Wallace juggles the budget to make sure that certain things that need to be sustained, such as TAs, are going to be sustained while also thinking about potential emergency situations and the future of the division.
“We’ve got a list, but I want to make that better. We should be able to predict the art shows—I’ve just gotten real clarity now. I thought there were two, turns out there’s three. So we’re trying to build that in and say every year, let’s see if we can make this regular. I have the juried show in my budget set aside, but if I could get funding from the provost office to cover part of that, that may give me $500 to put somewhere else.”
Through an online request form that Wallace instituted, faculty members can ask for funding for certain events or materials. The form also provides Wallace with documentation of what was funded throughout the year and what kind of things may need to become more regularized.
“Last year, Professor Anderson said ‘it would be good if we could have more easels, it would be good if we could have some more taboret tables’ so I said ‘okay, let’s buy this many this year and then let’s see next year if we can buy some more’ because if you buy everything in one year, then it all breaks at the same time. So we’re also trying to think about that,” Wallace said. “Art is a resource heavy area. It needs physical material resources, it needs people, it needs students to work as technicians and support services in sculpture studio after hours. Music, similarly, needs resources and has been under-resourced in many ways. So the trick is to get that balance right.”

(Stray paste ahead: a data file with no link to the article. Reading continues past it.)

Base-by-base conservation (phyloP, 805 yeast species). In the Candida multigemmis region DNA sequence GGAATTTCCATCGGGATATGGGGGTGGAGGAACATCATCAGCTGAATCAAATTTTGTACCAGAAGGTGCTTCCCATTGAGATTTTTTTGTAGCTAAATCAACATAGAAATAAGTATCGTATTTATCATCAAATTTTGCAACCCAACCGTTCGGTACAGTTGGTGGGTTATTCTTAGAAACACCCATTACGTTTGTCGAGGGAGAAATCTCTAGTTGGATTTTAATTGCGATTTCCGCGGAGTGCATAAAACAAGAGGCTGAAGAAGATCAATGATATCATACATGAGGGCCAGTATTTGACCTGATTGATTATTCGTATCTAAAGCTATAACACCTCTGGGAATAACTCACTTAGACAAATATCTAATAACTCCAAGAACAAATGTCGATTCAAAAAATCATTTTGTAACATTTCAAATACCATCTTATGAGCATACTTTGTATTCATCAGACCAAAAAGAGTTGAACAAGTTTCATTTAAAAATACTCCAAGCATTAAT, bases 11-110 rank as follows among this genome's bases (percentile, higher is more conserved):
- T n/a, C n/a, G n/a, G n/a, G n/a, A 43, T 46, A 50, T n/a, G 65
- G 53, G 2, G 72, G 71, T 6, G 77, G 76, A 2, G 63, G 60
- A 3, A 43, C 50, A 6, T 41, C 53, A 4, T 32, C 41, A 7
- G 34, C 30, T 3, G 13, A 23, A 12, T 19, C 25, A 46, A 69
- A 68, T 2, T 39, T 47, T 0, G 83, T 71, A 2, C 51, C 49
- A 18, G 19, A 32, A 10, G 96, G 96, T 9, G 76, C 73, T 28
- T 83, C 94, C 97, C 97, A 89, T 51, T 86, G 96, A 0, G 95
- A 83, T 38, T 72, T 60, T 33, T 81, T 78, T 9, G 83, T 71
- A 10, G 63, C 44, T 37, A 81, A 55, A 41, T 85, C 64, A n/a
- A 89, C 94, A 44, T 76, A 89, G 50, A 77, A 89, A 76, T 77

Supplying the supplies
Drawing, painting and sculpture classes have lab fees that are put in special accounts for the Division of Humanities to use for consumable supplies for those specific classes.
The school also partners with Home Depot and Art & Frame of Sarasota to help provide materials at a cheaper cost than the retail price.
The fees and partnerships are meant to help provide students with resources, but students often feel that the resources and amount provided are not sufficient.
“We’re pretty much expected to buy 90 percent of our supplies,” Miles said about drawing and painting classes.
When Heuermann took Sculpture I in 2015, supplies were given to students by former Assistant Professor of Sculpture Rick Herzog.